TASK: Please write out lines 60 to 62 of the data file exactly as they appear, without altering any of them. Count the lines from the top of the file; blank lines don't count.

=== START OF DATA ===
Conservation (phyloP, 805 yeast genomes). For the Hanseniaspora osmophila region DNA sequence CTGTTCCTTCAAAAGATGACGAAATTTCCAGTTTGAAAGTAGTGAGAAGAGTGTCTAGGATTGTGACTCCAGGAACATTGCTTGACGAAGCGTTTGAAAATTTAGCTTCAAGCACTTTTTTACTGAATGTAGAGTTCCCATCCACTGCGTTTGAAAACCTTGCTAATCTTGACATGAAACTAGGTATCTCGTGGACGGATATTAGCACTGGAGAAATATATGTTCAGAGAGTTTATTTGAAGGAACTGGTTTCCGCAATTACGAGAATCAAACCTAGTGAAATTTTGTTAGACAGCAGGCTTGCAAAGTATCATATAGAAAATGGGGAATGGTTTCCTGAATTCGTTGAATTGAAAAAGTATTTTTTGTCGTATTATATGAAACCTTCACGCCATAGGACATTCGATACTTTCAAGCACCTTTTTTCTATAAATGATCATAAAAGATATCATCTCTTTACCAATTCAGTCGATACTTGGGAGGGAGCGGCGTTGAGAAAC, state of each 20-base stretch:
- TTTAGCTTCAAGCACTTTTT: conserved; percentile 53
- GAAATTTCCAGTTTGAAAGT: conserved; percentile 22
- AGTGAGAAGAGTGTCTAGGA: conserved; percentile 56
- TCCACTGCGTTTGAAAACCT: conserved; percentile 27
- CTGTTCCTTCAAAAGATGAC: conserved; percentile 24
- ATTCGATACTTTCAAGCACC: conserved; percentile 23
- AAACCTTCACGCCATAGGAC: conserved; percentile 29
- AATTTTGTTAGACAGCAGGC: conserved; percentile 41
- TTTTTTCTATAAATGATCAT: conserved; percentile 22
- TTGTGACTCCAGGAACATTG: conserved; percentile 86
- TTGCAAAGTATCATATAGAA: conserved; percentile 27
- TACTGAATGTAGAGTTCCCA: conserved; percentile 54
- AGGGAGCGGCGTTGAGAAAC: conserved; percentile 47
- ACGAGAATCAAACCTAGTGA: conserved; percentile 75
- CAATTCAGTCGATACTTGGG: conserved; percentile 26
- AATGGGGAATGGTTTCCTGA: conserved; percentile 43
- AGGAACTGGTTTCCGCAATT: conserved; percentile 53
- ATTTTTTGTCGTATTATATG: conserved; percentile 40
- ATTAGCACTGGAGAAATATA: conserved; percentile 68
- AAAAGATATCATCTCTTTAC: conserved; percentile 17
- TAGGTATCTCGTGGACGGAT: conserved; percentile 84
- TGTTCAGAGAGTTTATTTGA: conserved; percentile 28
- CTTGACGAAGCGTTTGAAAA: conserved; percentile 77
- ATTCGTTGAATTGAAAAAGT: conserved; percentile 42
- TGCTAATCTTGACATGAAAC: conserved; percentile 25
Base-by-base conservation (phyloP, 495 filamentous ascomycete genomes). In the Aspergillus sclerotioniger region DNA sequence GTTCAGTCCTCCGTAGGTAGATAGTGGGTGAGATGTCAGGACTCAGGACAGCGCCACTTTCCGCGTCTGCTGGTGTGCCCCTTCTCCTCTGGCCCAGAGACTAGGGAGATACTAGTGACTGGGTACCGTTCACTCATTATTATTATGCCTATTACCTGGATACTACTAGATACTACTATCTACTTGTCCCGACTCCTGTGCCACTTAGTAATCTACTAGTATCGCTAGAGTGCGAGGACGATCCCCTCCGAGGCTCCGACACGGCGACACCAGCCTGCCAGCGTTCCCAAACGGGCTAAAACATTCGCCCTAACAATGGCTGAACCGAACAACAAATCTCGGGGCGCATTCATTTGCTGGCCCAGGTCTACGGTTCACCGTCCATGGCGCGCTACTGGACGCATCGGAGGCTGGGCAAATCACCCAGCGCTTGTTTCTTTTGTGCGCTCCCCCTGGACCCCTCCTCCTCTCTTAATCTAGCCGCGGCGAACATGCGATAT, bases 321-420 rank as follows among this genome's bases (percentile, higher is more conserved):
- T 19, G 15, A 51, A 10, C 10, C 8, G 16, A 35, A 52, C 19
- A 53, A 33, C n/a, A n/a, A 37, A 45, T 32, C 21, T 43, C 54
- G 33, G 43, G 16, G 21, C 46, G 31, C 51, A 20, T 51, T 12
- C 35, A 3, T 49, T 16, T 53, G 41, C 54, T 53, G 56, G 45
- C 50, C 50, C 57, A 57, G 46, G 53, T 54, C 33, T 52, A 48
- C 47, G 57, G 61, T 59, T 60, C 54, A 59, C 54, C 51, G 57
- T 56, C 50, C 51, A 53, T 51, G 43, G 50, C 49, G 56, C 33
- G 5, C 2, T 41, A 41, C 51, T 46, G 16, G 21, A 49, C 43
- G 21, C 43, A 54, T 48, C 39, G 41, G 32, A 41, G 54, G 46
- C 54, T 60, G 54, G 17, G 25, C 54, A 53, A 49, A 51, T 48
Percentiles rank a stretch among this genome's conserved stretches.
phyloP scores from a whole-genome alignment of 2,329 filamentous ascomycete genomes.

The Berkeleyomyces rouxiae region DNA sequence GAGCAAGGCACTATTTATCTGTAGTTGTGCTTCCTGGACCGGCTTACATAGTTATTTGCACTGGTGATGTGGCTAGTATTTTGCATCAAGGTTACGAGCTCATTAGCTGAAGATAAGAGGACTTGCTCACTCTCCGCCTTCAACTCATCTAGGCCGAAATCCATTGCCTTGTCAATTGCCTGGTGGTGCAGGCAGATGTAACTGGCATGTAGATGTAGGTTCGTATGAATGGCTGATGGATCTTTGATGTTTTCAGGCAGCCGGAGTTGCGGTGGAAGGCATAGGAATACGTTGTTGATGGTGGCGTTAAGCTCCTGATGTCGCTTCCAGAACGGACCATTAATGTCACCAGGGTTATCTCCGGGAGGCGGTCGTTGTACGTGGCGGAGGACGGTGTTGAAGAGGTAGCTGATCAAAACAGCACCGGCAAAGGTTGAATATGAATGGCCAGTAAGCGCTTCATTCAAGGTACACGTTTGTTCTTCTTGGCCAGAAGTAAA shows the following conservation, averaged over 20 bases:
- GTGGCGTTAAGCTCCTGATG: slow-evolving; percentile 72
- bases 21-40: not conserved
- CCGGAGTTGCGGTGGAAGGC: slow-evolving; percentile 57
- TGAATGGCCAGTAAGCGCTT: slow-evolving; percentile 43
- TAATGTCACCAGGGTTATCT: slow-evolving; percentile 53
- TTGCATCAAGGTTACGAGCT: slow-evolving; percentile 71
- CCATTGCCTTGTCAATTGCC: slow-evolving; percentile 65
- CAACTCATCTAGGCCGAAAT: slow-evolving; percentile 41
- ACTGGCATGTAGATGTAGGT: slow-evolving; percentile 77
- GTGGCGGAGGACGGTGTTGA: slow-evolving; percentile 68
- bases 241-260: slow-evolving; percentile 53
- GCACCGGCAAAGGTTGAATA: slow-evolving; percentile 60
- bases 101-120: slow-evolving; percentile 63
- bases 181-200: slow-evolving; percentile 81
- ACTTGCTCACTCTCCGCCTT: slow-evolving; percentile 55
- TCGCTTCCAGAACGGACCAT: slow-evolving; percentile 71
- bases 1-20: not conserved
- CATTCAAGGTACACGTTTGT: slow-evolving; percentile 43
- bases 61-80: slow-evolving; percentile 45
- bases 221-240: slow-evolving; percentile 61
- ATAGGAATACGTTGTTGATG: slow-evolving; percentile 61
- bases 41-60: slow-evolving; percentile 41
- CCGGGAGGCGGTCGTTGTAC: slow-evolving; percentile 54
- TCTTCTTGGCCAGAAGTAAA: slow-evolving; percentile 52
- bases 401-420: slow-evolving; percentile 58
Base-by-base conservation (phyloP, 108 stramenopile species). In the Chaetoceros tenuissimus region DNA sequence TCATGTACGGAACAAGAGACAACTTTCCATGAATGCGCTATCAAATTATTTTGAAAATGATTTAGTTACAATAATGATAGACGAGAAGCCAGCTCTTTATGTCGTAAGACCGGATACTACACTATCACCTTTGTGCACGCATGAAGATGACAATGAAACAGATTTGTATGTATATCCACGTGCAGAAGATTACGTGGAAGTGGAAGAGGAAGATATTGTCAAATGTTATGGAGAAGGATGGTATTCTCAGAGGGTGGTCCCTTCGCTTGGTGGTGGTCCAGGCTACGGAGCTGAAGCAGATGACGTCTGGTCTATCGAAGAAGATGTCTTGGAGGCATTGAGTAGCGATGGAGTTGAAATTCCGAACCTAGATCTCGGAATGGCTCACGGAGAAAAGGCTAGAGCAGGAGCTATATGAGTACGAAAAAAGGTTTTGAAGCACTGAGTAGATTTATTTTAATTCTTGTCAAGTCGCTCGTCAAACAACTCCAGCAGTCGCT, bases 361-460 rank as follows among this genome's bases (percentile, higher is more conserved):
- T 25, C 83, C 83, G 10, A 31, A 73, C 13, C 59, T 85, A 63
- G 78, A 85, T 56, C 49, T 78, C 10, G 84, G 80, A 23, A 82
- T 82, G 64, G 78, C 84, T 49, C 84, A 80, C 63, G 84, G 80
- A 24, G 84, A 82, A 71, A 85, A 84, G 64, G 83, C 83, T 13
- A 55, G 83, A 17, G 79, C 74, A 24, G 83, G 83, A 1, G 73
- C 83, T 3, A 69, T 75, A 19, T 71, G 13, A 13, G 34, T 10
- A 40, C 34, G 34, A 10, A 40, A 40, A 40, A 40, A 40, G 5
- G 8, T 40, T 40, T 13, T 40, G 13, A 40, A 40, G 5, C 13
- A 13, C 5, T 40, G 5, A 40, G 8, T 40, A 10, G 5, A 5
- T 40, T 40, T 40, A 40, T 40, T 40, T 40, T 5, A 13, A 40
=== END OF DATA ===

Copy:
- bases 221-240: slow-evolving; percentile 61
- ATAGGAATACGTTGTTGATG: slow-evolving; percentile 61
- bases 41-60: slow-evolving; percentile 41